Pope Francis prays for peace in front of the Israeli security wall in Bethlehem, West Bank, May 25, 2014. The unscheduled stop was a highlight of the pope's three-day trip to the Holy Land. CNS photo/L'Osservatore Romano, pool

Path to justice

By 
  • May 21, 2015

A year ago Pope Francis dramatically indicated where the Vatican stands on Palestine when he stopped his motorcade and bowed his head in silent prayer at the security wall that divides the West Bank from Israel and the rest of the world. The image of a solemn Pope praying for peace made front pages around the world.

That powerful gesture, which angered Israel, was in keeping with a 20-year Vatican effort to reach an accord with Palestinian authorities while simultaneously recognizing Israel’s territorial and security rights. Earlier this month, the Vatican took another step in its Palestinian journey by shaking hands on a treaty that — by its existence more than its actual wording — formally recognizes the State of Palestine.

This development is laudable, although hardly surprising. It’s been coming for some time. In various unofficial statements since 2013, the Vatican has casually mentioned the State of Palestine. Pope Francis used the term last year when he visited the Holy Land. The Vatican has been a steadfast supporter of a 2012 United Nations resolution that recognizes Palestinian sovereignty. So to now see the Vatican negotiate a treaty which formally acknowledges the State of Palestine is more evolution than revolution.

Still it is significant.

The treaty, which again angered Israel, is a welcomed next step in a journey initiated under Pope John Paul II in 1994 and continued by Pope Benedict XVI. The Vatican has long endorsed a two-state solution to end the Israeli-Palestinian conflict in a way that ensures security for Israel and sovereignty for Palestine. For the Vatican, a key element of peace is obtaining guarantees that: uphold religious freedom and conscience; respect religious minorities in the Holy Land; safeguard churches, monasteries and other holy sites; and preserve religious schools and institutions.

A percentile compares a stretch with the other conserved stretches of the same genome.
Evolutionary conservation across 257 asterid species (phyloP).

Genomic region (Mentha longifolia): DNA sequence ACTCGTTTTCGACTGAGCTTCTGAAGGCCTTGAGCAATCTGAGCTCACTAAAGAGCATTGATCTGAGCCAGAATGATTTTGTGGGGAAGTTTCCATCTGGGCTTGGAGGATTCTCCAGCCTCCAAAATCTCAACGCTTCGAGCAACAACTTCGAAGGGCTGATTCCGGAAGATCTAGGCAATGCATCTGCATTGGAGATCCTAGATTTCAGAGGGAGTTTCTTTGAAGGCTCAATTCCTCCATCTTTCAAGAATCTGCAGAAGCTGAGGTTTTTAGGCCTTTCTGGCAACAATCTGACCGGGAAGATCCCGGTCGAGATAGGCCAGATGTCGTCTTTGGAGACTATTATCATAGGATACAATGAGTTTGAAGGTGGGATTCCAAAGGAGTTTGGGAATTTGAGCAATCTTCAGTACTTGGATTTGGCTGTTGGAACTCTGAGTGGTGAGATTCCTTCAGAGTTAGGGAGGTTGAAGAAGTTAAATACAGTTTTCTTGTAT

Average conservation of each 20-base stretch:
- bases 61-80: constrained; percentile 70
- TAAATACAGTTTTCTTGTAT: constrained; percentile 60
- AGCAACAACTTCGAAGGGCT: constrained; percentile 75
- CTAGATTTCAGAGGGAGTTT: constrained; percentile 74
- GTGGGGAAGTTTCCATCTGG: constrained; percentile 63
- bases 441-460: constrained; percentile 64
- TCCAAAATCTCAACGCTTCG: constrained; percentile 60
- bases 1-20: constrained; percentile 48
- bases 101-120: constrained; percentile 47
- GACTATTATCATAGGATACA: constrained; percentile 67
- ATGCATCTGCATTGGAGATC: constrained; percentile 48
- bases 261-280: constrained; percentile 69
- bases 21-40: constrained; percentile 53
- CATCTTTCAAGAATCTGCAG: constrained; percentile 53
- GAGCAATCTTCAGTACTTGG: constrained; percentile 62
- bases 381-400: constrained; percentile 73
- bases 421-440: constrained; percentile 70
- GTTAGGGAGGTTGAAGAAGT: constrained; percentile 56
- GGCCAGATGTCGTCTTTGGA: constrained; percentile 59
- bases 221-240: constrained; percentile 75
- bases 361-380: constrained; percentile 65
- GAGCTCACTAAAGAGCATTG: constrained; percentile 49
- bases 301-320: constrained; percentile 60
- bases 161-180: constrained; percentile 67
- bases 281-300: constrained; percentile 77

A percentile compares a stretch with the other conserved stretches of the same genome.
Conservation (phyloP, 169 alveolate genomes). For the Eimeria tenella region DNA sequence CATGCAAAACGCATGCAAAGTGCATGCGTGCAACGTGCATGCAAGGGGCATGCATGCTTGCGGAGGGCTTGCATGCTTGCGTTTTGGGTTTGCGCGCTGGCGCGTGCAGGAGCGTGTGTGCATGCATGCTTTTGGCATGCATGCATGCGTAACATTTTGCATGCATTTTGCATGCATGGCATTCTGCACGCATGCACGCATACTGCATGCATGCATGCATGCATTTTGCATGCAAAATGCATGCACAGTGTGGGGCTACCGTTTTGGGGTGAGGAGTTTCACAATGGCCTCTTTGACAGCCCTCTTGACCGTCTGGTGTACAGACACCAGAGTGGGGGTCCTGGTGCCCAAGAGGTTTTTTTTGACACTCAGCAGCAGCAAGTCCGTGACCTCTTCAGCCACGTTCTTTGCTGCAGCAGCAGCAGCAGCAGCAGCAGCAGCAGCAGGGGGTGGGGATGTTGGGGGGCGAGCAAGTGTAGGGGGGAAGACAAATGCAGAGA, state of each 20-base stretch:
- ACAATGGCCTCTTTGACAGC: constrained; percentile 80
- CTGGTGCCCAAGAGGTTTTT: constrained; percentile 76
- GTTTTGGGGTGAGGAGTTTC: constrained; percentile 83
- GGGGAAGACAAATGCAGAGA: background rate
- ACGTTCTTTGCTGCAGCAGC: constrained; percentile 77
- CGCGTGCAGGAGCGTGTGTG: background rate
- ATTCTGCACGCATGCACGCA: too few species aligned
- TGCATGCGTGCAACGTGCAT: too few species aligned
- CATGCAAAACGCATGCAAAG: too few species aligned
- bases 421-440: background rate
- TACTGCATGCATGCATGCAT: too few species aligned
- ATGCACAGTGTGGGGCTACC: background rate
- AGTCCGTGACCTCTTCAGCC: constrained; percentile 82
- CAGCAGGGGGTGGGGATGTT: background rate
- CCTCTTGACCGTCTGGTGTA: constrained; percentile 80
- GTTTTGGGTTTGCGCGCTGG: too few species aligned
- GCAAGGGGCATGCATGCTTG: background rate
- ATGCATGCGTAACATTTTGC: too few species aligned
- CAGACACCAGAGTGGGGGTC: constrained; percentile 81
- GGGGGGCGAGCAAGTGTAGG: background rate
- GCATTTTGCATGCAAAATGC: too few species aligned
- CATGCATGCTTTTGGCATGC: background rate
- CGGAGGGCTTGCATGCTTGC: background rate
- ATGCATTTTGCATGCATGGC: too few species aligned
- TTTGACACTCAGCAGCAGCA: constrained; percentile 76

Although still to be ratified, this new treaty reportedly satisfies those concerns as it reaffirms Vatican support for Palestinian sovereignty and encourages peace-building in the region. It formalizes on paper what the Vatican has long discussed. And for that, the treaty is commendable.

Additionally, the treaty further establishes Pope Francis as a statesman who can  bring his moral authority to bear on difficult international political matters. Twenty months ago his global day of fasting and prayer was credited with helping to avert American-led military action in Syria. Last year he was pivotal in re-opening relations between the United States and Cuba. It seemed natural for Francis to now turn his attention to what he calls “a land that suffers so much.”

Securing justice for the suffering people of the Middle East has been a goal of several popes. Formally recognizing the State of Palestine in a treaty that acknowledges Church interests in the region is a positive step in that direction.

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